MINNEAPOLIS (WCCO) — Six months at the Hennepin County workhouse is what a former Minneapolis cop will serve for kicking an assault suspect in the head.

Christopher Reiter will also never be a police officer again.

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The incident in May 2016 was captured on videotape as Reiter was helping catch a man suspected of beating up his girlfriend.

That video was a big reason jurors convicted Reiter of felony third-degree assault.

Reiter was in court Tuesday, and what he said was unconvincing to Judge Fred Karasof, who admonished Reiter for his inconsistencies.

At trial, the former Minneapolis cop said he kicked Mohamed Osman in the head to protect fellow officers, saying that the suspect was armed with a knife.

Surveillance video doesn’t show the knife, and none was ever found at the scene or listed in the police report.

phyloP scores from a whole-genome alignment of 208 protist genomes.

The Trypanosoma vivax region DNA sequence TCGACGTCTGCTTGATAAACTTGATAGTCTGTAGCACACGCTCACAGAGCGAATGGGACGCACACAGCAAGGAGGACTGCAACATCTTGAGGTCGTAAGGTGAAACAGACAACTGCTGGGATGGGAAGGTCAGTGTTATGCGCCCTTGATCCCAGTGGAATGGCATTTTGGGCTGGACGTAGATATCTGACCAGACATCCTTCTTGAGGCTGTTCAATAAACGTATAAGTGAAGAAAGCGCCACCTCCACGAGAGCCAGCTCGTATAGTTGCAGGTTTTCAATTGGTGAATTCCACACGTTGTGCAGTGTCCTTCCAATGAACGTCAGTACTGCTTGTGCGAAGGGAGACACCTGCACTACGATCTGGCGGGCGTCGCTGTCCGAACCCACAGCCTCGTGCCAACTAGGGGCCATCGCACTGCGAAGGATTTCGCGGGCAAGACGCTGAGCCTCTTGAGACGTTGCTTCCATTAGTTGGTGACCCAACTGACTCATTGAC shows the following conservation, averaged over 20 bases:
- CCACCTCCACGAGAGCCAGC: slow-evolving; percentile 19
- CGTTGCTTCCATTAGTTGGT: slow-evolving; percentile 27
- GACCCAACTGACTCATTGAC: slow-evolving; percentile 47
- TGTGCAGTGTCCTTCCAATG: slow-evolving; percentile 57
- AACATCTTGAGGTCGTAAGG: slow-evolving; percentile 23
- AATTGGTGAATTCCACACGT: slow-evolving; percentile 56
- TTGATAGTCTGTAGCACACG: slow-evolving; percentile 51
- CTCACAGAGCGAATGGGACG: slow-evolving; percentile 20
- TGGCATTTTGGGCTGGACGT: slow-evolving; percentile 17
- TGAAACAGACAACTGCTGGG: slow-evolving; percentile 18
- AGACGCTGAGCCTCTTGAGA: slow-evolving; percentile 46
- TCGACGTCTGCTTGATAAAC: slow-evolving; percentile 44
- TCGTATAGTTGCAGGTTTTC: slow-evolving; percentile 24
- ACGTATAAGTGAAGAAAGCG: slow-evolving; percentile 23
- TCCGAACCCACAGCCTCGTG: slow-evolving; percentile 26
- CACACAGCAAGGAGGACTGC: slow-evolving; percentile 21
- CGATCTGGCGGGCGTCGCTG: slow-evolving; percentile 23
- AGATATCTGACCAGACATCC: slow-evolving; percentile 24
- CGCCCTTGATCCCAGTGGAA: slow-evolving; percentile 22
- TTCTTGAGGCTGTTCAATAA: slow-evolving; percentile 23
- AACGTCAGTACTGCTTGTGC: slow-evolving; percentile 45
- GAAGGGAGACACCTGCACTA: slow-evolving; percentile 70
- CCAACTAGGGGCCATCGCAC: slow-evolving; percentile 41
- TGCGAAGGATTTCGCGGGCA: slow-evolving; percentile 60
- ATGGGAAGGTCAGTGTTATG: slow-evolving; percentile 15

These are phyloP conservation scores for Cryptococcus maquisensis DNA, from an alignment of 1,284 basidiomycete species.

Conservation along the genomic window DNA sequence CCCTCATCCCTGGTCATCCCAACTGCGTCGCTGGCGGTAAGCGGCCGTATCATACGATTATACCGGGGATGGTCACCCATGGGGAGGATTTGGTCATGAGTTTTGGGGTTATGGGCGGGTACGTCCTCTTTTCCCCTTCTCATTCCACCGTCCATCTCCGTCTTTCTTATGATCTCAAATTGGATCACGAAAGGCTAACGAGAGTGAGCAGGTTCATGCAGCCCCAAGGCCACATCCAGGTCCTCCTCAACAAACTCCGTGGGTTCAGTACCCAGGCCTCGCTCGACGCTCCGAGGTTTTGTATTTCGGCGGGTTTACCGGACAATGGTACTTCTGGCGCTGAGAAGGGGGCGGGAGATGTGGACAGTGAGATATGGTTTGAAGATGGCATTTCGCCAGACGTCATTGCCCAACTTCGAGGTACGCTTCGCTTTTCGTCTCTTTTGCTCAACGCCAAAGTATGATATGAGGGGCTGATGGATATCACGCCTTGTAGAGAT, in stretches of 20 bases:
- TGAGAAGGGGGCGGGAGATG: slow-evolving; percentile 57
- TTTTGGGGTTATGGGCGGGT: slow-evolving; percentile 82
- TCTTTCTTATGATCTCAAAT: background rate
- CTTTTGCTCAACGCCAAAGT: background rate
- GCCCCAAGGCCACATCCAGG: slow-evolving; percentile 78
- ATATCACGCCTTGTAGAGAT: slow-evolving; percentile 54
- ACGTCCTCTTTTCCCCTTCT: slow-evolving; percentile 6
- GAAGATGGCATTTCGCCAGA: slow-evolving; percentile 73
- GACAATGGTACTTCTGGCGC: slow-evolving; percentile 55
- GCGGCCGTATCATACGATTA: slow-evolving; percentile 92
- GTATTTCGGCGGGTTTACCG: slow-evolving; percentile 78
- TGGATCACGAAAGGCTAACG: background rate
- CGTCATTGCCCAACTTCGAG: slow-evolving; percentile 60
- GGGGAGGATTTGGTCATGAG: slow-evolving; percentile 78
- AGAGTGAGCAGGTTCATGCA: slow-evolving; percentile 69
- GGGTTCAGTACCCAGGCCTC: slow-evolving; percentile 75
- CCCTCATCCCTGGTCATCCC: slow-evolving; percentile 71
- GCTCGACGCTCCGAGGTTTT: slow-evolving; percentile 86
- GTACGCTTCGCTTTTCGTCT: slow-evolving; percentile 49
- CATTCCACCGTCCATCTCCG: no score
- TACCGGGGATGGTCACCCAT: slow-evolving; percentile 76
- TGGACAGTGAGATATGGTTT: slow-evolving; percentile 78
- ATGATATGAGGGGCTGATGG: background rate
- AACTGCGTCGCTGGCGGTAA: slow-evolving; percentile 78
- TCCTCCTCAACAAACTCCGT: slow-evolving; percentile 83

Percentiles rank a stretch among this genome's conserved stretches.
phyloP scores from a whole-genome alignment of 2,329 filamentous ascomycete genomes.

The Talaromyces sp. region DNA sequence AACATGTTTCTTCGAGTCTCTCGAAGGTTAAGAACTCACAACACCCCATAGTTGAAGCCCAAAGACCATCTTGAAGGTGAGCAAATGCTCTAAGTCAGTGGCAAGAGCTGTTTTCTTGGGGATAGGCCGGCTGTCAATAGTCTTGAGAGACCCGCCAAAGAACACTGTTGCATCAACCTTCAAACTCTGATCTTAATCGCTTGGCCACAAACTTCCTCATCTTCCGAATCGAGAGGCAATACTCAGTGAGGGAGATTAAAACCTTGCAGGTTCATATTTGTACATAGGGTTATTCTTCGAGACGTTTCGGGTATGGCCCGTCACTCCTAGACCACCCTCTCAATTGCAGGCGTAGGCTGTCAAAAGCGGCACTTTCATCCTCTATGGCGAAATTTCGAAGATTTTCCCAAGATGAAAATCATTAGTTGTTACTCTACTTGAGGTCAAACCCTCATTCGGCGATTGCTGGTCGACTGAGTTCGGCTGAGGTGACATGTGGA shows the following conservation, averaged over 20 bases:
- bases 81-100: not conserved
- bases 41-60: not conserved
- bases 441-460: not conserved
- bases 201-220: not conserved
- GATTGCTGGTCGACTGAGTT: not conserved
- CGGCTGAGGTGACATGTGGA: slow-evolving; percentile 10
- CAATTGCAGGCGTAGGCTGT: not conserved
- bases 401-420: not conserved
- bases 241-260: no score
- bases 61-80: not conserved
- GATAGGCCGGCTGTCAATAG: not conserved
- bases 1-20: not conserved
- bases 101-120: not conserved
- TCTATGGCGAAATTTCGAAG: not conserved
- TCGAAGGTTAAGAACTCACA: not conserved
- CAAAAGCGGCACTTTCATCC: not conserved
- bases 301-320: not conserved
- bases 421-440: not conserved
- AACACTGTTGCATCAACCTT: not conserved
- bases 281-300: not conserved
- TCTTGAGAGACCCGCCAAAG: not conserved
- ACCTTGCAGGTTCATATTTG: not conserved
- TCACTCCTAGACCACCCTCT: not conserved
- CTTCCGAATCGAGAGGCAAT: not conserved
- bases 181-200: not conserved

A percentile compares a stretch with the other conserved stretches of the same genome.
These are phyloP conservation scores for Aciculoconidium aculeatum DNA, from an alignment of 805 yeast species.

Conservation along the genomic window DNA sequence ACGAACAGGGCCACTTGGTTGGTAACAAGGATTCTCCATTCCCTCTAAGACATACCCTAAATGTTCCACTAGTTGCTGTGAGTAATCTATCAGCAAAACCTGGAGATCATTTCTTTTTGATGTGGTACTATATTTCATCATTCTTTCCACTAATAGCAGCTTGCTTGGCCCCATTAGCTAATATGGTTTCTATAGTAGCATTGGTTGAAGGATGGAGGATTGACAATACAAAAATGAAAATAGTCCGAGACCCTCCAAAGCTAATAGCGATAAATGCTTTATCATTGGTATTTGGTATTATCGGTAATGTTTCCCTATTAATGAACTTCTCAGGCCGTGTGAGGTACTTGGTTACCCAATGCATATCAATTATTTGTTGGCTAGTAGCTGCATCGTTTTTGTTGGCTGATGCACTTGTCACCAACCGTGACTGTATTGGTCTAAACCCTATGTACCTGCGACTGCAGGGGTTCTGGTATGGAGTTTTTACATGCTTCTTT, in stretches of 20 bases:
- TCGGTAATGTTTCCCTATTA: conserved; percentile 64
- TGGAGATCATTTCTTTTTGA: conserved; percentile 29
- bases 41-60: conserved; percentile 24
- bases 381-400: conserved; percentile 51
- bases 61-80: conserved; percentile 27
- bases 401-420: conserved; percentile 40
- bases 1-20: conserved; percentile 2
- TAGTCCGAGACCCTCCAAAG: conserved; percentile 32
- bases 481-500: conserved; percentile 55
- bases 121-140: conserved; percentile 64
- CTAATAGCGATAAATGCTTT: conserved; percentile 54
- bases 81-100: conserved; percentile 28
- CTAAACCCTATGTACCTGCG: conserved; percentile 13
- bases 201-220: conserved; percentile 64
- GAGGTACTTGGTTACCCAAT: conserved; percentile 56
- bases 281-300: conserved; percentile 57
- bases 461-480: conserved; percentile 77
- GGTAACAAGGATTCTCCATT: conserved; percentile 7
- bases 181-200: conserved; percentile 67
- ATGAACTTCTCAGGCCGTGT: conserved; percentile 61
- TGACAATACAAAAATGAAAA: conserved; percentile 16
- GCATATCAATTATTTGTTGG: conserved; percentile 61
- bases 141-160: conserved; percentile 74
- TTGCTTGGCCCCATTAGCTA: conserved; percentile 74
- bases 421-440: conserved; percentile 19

“The defendant testified at this trial and in the state’s opinion he was not truthful, jury did not believe him and found him guilty,” said prosecutor Daniel Allard.

Reiter’s attorney objected, saying it’s wrong to give his client more time than Osman received, who severely beat his girlfriend.

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Reiter never apologized for his actions but told the court he takes responsibility.

“When I rounded the corner, I saw my partner engaging with somebody who I thought and knew to be dangerous,” he said. “I just made a quick decision and in hindsight it would never have happened.”

For his crime, Reiter will serve six months in the workhouse, and undergo anger management.

Karasof, the judge, said his actions caused more than physical harm.

“We live in a society governed by the rule of law, and we don’t tolerate officers taking the law into their own hands,” he said. “When that happens, it erodes society’s trust in law enforcement.”

And at age 27, Reiter’s law enforcement career is now over.

“The most important thing for me is Reiter will never be a cop again,” Karasof said, “because what he did here and other times simply reflected he had no sense of how a police officer ought to handle themselves.”

The judge ordered Reiter to report to the workhouse and begin his sentence on Jan. 3.

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He will be allowed work release to support his family but not as a cop, and for the time being, not even as a private security officer.